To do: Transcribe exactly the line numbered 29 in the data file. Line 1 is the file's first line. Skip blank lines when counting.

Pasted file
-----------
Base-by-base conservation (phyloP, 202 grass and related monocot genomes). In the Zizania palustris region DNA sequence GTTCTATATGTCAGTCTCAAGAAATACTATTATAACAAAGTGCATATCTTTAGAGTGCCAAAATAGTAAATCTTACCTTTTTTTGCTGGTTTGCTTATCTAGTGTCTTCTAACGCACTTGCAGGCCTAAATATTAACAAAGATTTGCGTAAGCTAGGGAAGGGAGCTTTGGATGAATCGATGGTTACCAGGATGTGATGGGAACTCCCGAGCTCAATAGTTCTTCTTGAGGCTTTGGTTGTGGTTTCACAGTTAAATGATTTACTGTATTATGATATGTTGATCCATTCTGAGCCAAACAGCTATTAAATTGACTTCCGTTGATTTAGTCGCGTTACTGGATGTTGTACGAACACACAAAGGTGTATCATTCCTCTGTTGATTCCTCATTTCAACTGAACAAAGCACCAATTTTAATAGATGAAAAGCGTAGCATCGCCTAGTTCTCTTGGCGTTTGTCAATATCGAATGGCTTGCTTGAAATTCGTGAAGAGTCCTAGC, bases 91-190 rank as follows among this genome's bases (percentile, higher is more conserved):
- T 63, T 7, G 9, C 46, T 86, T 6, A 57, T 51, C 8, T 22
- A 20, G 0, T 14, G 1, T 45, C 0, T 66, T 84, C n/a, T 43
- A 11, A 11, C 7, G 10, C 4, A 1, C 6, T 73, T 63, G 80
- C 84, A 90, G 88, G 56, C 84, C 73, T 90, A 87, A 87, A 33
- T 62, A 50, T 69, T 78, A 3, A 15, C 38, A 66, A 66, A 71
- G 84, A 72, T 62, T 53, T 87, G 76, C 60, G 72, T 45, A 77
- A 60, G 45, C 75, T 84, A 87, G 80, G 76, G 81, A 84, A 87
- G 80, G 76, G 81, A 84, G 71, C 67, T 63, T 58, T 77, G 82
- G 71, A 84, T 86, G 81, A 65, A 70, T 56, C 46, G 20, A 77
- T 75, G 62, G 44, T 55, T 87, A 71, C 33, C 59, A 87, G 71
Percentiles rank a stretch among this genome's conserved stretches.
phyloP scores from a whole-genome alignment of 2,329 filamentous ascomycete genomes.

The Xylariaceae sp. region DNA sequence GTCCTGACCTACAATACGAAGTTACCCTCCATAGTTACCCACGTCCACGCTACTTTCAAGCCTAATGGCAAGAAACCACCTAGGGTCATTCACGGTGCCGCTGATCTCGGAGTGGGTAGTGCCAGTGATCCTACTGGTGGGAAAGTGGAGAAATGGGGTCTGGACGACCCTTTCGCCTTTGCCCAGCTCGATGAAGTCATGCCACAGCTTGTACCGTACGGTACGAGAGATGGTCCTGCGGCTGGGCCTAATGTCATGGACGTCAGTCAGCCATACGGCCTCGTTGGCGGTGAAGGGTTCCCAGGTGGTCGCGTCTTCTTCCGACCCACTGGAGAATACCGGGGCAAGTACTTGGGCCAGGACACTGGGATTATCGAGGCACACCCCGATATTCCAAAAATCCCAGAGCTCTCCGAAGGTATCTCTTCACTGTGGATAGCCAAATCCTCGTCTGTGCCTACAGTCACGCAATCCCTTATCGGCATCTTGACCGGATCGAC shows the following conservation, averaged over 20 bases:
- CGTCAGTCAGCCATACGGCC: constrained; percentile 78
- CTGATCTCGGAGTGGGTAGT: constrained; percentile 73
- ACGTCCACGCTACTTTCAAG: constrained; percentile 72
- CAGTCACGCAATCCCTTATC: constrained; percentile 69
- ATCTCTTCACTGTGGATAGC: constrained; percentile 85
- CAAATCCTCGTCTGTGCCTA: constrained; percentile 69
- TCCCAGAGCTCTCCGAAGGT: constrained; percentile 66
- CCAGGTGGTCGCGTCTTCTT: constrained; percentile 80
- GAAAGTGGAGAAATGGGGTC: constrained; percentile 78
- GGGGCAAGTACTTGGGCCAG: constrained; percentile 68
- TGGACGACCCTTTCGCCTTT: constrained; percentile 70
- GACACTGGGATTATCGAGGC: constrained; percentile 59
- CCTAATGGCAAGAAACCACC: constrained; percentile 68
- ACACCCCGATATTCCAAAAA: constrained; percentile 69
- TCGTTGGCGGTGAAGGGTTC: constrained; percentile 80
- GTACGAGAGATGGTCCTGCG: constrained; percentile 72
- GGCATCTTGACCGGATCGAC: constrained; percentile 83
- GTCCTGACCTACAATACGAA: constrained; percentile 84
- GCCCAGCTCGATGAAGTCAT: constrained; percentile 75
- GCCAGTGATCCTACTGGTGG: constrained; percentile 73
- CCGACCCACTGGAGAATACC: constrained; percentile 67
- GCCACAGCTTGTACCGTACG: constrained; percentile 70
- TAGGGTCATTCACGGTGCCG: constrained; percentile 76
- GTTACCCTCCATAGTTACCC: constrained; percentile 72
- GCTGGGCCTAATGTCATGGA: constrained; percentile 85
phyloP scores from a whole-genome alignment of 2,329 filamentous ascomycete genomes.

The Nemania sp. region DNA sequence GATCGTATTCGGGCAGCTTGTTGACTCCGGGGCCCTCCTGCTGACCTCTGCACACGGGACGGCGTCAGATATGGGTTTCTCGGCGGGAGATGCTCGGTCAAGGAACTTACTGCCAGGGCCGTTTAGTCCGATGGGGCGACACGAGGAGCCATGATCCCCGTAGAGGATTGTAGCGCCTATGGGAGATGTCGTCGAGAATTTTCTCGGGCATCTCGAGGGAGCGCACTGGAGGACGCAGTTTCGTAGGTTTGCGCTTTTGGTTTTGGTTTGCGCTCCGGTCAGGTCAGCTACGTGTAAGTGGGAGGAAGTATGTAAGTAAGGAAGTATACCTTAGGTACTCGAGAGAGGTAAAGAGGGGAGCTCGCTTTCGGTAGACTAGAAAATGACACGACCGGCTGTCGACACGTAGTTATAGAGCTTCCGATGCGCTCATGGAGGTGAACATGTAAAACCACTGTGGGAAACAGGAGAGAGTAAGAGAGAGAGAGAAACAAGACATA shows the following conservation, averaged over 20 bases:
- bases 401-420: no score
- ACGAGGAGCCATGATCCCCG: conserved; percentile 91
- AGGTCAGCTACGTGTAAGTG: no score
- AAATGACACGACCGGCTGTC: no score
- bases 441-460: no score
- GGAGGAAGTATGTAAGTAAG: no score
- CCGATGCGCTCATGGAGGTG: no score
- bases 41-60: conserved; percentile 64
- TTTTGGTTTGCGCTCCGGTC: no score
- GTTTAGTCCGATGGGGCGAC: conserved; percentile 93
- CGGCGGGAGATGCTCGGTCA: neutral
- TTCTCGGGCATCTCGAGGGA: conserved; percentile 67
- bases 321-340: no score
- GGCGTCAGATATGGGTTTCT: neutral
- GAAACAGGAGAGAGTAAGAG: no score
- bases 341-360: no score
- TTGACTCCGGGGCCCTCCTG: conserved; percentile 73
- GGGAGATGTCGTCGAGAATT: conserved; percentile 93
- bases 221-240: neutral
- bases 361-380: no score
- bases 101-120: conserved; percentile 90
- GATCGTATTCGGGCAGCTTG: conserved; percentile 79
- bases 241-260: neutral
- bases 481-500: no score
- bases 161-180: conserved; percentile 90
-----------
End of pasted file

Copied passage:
- TCGTTGGCGGTGAAGGGTTC: constrained; percentile 80